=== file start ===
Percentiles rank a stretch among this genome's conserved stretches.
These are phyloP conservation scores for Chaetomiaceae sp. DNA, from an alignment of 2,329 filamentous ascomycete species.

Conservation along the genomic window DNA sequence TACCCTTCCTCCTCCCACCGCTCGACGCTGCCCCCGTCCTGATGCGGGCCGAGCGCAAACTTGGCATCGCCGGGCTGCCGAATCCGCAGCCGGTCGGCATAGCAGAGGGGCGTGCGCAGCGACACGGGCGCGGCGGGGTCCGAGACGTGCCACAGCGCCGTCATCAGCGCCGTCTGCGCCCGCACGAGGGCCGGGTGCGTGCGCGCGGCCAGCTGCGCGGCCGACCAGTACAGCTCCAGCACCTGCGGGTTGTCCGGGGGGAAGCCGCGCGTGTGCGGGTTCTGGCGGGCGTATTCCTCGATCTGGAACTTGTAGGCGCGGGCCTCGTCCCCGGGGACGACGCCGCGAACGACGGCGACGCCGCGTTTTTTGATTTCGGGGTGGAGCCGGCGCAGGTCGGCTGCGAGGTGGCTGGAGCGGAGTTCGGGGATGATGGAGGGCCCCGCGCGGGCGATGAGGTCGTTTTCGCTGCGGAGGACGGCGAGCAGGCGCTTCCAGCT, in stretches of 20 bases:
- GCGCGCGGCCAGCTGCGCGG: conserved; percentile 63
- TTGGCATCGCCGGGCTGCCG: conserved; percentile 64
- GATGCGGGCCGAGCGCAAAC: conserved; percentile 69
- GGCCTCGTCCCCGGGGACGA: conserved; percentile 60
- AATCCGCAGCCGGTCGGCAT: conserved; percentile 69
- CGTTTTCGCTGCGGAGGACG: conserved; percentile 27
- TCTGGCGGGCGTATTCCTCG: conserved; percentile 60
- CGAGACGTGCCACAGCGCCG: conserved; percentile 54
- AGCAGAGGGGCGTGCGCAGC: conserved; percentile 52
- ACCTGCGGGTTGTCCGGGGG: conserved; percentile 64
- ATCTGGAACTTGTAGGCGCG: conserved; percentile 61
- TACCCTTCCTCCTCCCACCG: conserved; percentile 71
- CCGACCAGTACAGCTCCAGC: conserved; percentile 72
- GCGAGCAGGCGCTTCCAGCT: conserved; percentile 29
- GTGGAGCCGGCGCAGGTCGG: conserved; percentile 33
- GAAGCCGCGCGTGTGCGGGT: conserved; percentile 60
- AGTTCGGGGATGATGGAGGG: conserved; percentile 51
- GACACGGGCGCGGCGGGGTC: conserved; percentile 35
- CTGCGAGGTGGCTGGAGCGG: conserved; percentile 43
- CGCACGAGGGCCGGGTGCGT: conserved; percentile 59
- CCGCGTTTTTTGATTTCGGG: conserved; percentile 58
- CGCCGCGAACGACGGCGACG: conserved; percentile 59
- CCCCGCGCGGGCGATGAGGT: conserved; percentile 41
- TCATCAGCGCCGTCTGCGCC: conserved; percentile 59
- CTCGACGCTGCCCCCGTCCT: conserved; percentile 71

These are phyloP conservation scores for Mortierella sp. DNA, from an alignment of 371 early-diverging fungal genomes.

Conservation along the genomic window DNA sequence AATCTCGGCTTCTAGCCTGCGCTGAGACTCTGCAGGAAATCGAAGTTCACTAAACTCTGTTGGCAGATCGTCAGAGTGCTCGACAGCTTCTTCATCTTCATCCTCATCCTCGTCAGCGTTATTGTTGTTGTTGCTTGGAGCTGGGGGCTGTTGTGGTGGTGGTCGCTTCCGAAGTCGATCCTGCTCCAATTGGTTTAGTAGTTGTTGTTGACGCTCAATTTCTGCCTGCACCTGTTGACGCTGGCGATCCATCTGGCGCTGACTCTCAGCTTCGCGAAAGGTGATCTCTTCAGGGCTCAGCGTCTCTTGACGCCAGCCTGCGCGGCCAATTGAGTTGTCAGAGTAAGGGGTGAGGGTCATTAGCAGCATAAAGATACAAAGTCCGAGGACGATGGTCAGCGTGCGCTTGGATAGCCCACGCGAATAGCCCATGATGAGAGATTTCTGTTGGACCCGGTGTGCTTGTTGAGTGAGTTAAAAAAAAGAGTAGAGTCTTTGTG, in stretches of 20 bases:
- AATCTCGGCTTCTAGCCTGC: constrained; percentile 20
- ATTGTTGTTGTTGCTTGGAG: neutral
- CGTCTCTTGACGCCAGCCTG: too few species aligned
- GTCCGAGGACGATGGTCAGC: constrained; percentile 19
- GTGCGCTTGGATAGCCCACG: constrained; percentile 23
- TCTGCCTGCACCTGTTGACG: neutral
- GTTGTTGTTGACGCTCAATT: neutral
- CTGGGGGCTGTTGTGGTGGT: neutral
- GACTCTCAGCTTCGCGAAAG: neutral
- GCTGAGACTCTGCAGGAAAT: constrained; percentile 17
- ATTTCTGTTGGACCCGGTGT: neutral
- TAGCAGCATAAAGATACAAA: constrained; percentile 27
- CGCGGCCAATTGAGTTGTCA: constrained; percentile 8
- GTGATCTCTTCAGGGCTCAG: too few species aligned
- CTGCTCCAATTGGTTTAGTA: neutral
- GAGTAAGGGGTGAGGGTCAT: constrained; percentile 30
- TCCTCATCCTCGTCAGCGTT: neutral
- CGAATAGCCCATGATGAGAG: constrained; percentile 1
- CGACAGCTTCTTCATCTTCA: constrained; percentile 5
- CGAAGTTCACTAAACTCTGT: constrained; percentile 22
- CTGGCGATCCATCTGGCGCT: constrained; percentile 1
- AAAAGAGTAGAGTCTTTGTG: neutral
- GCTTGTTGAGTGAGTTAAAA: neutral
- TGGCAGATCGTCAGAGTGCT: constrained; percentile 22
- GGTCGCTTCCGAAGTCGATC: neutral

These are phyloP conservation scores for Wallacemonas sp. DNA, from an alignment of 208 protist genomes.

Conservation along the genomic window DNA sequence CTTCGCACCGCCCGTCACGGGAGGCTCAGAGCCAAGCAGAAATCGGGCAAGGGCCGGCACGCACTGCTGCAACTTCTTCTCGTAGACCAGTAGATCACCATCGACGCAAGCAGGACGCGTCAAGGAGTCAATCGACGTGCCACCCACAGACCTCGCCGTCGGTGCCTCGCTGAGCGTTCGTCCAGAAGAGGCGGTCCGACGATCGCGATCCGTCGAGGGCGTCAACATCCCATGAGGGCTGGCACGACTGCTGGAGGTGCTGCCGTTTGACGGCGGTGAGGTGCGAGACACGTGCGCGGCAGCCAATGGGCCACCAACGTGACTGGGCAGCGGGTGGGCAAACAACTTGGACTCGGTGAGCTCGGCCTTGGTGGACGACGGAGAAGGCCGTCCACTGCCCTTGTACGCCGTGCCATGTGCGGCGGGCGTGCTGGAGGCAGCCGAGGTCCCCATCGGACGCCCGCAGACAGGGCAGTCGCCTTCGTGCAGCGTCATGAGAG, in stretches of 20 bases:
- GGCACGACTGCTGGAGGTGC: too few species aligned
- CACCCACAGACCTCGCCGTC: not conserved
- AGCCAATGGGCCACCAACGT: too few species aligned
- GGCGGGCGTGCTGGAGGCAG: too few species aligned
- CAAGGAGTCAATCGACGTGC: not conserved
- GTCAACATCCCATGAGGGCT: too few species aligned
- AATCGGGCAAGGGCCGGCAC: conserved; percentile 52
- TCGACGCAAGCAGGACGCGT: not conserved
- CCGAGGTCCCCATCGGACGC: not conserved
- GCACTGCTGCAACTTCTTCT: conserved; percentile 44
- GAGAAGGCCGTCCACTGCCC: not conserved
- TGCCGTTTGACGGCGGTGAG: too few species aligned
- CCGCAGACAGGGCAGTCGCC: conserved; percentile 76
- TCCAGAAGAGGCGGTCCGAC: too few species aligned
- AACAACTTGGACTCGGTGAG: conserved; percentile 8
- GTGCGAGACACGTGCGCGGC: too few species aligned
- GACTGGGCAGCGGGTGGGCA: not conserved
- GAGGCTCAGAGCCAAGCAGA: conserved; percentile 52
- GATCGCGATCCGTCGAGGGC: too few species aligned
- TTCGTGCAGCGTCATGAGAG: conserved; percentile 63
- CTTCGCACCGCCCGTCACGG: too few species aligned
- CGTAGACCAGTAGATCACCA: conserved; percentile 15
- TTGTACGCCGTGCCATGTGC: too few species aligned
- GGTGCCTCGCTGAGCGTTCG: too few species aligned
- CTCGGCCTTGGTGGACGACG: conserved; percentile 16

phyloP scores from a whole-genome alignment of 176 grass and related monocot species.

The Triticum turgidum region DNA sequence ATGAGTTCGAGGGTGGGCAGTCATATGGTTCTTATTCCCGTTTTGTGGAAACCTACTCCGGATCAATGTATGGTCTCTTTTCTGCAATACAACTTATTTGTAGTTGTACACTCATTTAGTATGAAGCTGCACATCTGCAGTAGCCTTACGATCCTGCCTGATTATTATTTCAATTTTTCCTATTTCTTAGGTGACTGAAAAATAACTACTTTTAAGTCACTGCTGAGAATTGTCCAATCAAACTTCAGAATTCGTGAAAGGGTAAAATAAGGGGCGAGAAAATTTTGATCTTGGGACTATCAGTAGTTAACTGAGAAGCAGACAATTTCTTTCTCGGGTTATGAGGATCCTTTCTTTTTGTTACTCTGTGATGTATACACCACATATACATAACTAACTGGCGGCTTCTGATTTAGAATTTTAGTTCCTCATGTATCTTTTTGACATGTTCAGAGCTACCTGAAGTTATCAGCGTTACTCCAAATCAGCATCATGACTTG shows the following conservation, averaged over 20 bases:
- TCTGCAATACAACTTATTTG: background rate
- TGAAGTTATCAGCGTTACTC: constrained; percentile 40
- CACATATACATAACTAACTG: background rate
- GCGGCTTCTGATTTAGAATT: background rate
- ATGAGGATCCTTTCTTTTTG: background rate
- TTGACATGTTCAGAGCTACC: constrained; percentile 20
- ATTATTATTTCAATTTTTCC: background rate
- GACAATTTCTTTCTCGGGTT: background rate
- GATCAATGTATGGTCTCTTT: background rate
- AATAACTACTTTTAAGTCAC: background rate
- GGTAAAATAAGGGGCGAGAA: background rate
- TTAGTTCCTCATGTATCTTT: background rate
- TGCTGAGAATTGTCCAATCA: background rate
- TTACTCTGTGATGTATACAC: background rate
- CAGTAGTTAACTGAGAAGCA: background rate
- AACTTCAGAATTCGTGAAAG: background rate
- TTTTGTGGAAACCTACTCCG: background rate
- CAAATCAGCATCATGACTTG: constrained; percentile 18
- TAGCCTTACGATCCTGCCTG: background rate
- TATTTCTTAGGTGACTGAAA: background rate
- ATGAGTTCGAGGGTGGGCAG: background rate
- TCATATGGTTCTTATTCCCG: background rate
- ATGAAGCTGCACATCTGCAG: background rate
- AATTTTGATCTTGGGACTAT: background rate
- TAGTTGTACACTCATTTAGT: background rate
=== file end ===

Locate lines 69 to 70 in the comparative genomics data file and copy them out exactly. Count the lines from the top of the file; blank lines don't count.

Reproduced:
- TGCCGTTTGACGGCGGTGAG: too few species aligned
- CCGCAGACAGGGCAGTCGCC: conserved; percentile 76